Broccoli dates back to the time of the Roman Empire, when it was cultivated from wild cabbage native to coastal Europe. It was brought to the United States in the early 1900s by Italian immigrants to northern California. Currently, 90 percent of the domestic commercial market is supplied by California producers. Although it is not a popular vegetable worldwide, broccoli began gaining popularity in the 1970s, when consumption per person increased from about a half pound per year to the current 4 1/2 pounds. Today, broccoli ranks 11th among leading U.S. vegetable crops.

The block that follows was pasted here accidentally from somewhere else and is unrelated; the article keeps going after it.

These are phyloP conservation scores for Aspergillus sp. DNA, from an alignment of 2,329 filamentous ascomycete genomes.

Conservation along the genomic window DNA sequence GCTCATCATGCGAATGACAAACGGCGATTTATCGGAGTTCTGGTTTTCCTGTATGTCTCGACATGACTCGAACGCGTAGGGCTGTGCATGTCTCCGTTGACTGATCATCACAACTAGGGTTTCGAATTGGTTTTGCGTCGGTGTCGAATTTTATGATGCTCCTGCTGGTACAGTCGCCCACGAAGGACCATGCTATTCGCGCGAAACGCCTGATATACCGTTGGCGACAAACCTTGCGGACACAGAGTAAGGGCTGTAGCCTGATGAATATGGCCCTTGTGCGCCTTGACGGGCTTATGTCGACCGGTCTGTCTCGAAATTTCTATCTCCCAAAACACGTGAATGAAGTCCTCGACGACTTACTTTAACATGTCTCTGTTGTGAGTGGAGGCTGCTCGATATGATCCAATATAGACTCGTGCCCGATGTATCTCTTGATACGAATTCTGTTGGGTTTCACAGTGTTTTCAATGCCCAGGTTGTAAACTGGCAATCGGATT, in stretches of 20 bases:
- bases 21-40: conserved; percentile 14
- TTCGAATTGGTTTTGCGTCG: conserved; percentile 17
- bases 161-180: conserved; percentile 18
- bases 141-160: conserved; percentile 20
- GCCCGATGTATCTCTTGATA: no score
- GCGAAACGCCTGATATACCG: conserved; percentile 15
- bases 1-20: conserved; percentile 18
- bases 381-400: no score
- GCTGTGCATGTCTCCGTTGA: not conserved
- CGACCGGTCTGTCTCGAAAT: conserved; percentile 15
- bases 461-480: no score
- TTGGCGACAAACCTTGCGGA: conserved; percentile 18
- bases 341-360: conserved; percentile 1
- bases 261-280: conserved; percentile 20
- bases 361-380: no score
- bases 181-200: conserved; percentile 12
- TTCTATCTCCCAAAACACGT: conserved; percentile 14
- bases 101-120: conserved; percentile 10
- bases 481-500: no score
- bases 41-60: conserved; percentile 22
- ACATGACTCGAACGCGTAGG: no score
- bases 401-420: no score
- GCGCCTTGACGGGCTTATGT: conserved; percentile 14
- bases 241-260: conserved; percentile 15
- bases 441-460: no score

The broccoli plant is an upright annual, able to reach a height of 3 feet, with large spreading leaves. Usually grown from seed, broccoli is harvested 80 to 120 days after planting. The consumed portion of broccoli is actually a group of buds that are almost ready to flower. Overmature broccoli is tough and woody because the plant sugar is converted to lignin, a type of fiber that is not softened by cooking.
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